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[trood-l-oo] /ˌtrud lˈu/
noun, plural trous-de-loup
[trood-l-oo] /ˌtrud lˈu/ (Show IPA).
a conical or pyramidal pit with a pointed stake fixed vertically in the center, rows of which are dug in front of a fortification to hinder an enemy's approach, formerly used chiefly against cavalry.
Origin of trou-de-loup
1780-90; < French: literally, wolf hole Unabridged
Based on the Random House Dictionary, © Random House, Inc. 2018.
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Examples from the Web for trous-de-loup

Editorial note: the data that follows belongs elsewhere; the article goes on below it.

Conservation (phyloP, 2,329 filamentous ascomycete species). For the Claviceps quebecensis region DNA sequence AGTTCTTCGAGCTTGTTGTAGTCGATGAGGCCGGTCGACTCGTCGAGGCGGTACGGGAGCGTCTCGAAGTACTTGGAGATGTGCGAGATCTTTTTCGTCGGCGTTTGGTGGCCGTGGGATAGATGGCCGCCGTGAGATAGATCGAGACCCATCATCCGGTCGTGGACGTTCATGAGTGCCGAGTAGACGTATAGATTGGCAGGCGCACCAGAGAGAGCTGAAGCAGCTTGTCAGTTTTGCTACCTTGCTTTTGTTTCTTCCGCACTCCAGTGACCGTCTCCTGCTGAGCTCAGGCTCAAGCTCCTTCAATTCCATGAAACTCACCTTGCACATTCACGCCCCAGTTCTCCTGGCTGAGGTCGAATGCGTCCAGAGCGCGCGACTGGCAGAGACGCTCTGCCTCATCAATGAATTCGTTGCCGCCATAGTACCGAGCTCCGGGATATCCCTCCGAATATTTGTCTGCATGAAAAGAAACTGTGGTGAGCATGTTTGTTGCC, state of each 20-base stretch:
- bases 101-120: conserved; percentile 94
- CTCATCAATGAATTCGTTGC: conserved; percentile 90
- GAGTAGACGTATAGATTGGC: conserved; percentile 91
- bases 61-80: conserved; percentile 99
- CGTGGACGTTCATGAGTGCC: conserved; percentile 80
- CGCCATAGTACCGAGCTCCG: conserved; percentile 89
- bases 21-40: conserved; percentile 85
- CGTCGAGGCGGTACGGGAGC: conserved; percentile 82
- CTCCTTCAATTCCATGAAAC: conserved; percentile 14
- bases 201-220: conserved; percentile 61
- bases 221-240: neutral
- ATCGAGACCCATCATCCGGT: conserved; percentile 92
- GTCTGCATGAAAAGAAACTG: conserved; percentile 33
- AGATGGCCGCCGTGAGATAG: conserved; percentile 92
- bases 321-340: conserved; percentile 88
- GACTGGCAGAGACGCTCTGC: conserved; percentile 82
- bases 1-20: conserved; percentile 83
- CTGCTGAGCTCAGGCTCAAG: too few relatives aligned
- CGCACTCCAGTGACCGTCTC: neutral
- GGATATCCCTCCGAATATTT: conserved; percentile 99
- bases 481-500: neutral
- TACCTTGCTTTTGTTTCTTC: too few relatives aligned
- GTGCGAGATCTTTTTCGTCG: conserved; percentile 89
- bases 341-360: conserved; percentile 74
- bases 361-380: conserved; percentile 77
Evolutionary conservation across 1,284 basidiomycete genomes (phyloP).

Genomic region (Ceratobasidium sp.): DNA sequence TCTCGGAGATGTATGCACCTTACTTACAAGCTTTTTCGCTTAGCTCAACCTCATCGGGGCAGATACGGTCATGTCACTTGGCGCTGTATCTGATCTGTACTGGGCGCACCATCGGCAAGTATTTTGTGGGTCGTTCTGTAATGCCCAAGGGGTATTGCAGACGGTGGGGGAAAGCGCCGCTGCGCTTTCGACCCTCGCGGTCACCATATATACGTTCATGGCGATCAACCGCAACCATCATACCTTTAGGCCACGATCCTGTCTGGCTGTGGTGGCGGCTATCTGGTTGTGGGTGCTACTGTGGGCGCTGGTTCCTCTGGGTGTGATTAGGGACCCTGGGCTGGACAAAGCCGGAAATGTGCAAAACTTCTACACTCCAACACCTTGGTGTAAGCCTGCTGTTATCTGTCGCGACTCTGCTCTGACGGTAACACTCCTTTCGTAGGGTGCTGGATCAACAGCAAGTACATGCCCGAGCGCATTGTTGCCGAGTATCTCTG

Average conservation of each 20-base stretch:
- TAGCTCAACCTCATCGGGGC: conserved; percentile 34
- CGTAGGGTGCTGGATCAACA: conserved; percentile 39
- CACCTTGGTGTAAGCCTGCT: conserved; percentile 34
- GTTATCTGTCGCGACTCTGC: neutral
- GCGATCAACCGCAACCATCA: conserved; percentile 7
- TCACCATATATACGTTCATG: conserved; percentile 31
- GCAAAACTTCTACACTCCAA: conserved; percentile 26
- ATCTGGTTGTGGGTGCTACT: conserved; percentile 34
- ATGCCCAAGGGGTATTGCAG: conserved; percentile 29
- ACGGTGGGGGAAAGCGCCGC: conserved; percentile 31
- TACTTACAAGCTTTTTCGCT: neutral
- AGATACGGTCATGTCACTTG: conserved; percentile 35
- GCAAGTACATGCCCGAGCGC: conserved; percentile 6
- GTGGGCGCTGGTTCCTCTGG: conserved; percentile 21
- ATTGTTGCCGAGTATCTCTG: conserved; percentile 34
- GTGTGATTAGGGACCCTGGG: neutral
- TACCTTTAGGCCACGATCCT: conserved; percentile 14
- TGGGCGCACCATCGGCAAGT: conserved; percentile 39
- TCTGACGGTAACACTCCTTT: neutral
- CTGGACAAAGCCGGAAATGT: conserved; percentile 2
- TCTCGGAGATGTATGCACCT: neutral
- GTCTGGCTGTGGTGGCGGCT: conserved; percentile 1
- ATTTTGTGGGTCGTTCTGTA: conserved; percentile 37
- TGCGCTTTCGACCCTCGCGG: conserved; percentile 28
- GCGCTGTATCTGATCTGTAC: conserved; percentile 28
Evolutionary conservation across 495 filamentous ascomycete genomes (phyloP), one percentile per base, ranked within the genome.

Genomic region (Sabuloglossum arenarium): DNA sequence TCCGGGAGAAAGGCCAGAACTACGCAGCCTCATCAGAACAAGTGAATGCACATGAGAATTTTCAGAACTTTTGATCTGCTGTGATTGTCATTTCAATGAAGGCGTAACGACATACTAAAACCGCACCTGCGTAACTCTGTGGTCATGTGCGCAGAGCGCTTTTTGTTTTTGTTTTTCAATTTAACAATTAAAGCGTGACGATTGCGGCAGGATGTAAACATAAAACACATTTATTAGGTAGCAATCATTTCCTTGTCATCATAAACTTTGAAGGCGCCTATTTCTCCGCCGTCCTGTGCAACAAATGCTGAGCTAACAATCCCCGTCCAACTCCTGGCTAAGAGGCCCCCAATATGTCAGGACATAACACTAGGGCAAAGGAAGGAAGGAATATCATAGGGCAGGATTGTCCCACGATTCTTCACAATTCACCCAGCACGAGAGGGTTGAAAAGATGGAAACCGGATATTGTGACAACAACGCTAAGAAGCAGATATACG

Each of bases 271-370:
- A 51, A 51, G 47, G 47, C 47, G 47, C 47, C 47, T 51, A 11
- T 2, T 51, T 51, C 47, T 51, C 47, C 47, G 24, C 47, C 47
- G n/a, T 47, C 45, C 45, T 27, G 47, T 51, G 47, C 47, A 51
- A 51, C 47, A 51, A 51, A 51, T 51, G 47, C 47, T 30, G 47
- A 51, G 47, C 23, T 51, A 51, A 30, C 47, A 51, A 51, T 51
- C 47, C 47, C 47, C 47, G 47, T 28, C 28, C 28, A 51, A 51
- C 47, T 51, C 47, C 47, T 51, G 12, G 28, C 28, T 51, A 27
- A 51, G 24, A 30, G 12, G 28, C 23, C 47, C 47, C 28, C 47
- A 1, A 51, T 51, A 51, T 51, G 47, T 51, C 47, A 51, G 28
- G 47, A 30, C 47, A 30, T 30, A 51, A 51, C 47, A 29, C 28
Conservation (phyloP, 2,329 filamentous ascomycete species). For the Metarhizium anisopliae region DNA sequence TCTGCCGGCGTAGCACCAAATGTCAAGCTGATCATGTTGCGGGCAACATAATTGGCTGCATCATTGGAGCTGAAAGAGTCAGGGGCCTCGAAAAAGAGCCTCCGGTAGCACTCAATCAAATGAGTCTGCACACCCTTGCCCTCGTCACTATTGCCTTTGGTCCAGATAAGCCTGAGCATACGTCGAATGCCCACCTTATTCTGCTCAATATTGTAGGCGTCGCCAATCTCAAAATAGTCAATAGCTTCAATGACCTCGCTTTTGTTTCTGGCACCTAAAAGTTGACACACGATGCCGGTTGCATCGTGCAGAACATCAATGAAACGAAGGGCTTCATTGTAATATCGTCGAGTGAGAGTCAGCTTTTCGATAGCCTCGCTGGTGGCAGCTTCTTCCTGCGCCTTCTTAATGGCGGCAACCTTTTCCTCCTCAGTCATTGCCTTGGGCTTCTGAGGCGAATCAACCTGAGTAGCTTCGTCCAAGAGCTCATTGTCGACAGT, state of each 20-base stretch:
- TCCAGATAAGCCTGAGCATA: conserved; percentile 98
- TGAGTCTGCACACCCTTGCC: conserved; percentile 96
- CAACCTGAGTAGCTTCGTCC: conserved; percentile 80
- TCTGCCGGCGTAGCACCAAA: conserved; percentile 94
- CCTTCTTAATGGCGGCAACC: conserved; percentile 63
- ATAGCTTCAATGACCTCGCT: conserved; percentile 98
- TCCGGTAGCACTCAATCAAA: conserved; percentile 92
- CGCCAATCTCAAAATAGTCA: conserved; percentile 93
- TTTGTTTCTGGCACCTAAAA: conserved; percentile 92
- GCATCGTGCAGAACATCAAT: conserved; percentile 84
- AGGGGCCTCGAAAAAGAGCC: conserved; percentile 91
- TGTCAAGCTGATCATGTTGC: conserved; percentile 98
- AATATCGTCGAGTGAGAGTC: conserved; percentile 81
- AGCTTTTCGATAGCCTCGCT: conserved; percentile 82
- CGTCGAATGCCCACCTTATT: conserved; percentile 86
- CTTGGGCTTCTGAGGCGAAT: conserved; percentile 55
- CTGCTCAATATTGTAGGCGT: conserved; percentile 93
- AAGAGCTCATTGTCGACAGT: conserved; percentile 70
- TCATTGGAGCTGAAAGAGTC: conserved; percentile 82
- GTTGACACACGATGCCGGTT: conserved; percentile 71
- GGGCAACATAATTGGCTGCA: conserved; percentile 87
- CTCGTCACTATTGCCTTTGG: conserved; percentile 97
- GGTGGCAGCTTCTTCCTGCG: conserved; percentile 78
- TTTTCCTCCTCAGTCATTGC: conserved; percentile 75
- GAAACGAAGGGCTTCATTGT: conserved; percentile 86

Historical Examples
  • Beyond the two ditches, were trous-de-loup, or wolf-traps, from twenty to seventy feet apart.

    Cuba Arthur D. Hall
British Dictionary definitions for trous-de-loup


noun (pl) trous-de-loup (ˌtruːdəˈluː)
(military) any of a series of conical-shaped pits with a stake fixed in the centre, formerly used as protection against enemy cavalry
Word Origin
C18: from French, literally: wolf's holes
Collins English Dictionary - Complete & Unabridged 2012 Digital Edition
© William Collins Sons & Co. Ltd. 1979, 1986 © HarperCollins
Publishers 1998, 2000, 2003, 2005, 2006, 2007, 2009, 2012
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